For example, EMEC is the first centre of its kind to be created anywhere in the world and it offers developers the opportunity to test full scale grid-connected prototype devices in unrivalled wave and tidal conditions. A world first was achieved when Edinburgh-based Pelamis generated electricity from its grid-connected deep water floating device at EMEC’s wave test site, located outside Stromness on the mainland. A second test site for tidal devices off the island of Eday opened in 2007, with the first developer, Dublin-based OpenHydro, already installed and exporting electricity to the grid.

In another key development, the so-called ‘Wave Hub’, an electrical offshore ‘socket’ that will allow arrays of wave energy devices to feed energy to the national grid, continues to move forward. Earlier in 2009, the government announced plans for the South West of England to become a world centre for wave and tidal energy after the region was designated the UK’s first Low Carbon Economic Area because of its strength in marine energy. The government is investing £9.5 million ($15 million) in Wave Hub and a further £10 million ($15 million) to support other marine energy projects in the South West. The Wave Hub project is now valued at £42 million, with £20 million ($30 million) of funding also secured from the European Regional Development Fund (ERDF) Convergence Programme and £12.5 million ($18.75 million) from the local RDA.

After some delay it is now expected in the water in autumn 2010, with the first device expected to be deployed in 2011.

The project off the coast of Hayle on the Cornish coast in South West England has been designed by Halcrow and it will include an onshore substation connected to electrical equipment on the seabed about 16 km offshore and in around 50 metres of water. There are four berths available at Wave Hub, each covering about two square kilometres. The device will have an initial maximum capacity of 20 MW but has been designed with the potential to scale up to some 50 MW in the future. Three wave device developers have committed to installations at Wave Hub so far.

In another move supporting Wave Hub, in July 2009, the Peninsula Research Institute for Marine Renewable Energy (PRIMaRE), set up two years ago by the Universities of Exeter and Plymouth with funding from the South West RDA, received a more than £10 million ($15 million) funding boost to support investment in new equipment, including wave and tidal measuring devices, wave making facilities, subsea electrical equipment, collision avoidance and monitoring equipment and research into the environmental impact and benefits of marine renewable energy. The bulk of the investment, £5.3 million ($8 million), has come from the ERDF Convergence Programme in Cornwall and the ERDF Competiveness Programme in the rest of the South West.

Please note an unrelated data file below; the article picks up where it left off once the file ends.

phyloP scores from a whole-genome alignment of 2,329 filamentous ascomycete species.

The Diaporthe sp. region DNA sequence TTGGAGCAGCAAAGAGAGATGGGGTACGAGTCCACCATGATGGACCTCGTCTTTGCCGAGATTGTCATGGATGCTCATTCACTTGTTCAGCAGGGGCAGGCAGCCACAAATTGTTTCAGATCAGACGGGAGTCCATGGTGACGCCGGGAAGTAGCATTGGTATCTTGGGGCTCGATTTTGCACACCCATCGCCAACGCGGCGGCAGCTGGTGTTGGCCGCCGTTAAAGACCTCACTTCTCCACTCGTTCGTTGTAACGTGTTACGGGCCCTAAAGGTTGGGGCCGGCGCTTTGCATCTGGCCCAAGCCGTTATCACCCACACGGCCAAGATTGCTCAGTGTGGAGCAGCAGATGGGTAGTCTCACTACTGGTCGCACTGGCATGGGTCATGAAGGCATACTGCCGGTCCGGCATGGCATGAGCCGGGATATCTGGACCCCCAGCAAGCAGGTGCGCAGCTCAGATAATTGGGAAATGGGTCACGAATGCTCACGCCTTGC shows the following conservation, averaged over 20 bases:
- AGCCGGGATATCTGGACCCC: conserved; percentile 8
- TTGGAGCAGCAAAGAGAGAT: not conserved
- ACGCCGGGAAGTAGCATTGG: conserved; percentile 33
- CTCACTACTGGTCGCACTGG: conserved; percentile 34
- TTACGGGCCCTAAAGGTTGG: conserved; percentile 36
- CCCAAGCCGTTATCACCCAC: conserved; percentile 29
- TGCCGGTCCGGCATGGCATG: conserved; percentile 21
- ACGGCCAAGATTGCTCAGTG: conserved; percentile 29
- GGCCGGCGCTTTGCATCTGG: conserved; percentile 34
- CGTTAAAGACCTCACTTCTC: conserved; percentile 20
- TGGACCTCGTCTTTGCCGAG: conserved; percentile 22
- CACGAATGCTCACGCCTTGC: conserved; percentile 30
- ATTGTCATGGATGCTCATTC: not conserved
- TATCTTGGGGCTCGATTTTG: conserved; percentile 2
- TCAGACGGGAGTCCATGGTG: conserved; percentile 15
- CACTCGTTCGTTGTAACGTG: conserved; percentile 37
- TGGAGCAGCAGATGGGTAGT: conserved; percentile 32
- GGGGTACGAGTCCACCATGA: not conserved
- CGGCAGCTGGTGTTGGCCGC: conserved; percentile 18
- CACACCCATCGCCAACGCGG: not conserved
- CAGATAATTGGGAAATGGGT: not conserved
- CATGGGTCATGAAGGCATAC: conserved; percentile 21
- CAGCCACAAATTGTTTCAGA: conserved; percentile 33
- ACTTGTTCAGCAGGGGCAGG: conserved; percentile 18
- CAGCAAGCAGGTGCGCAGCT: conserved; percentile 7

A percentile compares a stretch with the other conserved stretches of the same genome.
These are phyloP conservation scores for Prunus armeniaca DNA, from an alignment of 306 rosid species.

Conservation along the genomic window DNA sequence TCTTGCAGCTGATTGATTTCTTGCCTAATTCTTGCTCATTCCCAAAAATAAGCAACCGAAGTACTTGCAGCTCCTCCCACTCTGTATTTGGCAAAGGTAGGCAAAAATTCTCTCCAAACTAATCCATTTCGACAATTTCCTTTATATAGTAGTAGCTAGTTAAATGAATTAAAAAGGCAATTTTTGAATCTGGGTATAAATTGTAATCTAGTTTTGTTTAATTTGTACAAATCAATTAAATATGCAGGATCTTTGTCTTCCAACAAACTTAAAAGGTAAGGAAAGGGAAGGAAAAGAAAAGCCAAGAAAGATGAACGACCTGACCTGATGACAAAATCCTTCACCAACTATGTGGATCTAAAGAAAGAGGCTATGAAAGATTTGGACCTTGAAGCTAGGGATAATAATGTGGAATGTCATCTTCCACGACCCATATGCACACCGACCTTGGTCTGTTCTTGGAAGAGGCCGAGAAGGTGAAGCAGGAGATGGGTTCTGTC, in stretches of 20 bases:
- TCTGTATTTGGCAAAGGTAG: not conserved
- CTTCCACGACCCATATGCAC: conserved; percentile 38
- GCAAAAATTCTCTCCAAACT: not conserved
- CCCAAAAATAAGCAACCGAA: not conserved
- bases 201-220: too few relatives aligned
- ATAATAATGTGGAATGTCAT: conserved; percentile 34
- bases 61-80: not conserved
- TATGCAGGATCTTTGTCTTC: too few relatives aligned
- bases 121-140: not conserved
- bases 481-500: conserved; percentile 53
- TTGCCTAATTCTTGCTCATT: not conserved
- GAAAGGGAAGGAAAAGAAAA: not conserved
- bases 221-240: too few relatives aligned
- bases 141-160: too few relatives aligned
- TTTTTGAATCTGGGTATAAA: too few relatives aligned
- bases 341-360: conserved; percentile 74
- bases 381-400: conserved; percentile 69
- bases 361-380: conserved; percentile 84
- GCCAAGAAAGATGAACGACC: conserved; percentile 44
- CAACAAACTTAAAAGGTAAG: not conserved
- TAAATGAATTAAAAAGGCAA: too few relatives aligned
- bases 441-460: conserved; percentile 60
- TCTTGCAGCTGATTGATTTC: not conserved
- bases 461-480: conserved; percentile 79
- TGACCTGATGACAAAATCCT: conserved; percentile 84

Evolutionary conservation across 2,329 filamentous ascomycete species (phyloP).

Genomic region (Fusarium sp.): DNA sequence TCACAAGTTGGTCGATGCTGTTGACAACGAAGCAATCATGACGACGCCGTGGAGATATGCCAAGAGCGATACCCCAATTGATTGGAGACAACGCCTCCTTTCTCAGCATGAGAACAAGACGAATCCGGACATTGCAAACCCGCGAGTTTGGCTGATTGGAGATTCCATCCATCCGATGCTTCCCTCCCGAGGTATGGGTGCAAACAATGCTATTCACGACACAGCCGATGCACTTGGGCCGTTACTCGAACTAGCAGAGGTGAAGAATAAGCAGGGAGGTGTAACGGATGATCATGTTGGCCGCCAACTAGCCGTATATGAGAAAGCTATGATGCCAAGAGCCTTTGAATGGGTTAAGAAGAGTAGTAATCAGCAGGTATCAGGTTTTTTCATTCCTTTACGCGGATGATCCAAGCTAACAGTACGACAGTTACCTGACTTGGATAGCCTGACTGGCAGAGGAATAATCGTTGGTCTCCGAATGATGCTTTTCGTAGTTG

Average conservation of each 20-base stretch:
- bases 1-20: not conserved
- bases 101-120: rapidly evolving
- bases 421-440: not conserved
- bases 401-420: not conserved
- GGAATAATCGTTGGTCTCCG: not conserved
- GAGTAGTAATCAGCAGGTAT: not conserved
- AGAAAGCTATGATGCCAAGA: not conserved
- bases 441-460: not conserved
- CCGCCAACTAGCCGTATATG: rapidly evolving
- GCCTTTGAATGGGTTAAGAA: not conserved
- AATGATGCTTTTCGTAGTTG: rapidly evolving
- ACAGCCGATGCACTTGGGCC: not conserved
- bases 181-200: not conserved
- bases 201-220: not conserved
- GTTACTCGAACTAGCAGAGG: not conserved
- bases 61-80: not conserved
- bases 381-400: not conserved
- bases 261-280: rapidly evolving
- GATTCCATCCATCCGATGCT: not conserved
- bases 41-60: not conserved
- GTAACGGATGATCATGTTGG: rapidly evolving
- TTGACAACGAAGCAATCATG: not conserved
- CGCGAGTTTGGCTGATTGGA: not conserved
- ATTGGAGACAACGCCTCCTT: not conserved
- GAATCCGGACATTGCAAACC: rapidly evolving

Although work on these regional marine technology centres has been underway for some time now, the impact of such developments has been increased thanks to their complementary nature, with centres like NaREC providing a testing environment for smaller prototype devices with dry docks converted for both wave and tidal technologies, while EMEC provides ‘real-world’ grid-connected test conditions for full-scale units. Once on-line Wave Hub, meanwhile, will offer the opportunity for pre-commercial testing of arrays of devices in a real environment, supplying energy to the national grid.

Indeed, Andrew Mill, chief executive of Narec explains that the UK has a full complement of testing facilities which covers the entire spread of the development cycle. For example, citing Aquamarine, Mill points to early development work at Queen’s before the company conducted fatigue testing of hoses for its Oyster I device under cyclic conditions at TUV in the Netherlands while its drivetrain systems and on shore power generation components were tested at Narec in Blyth, Northumberland. More recently, a full-scale prototype has been installed at EMEC in Orkney.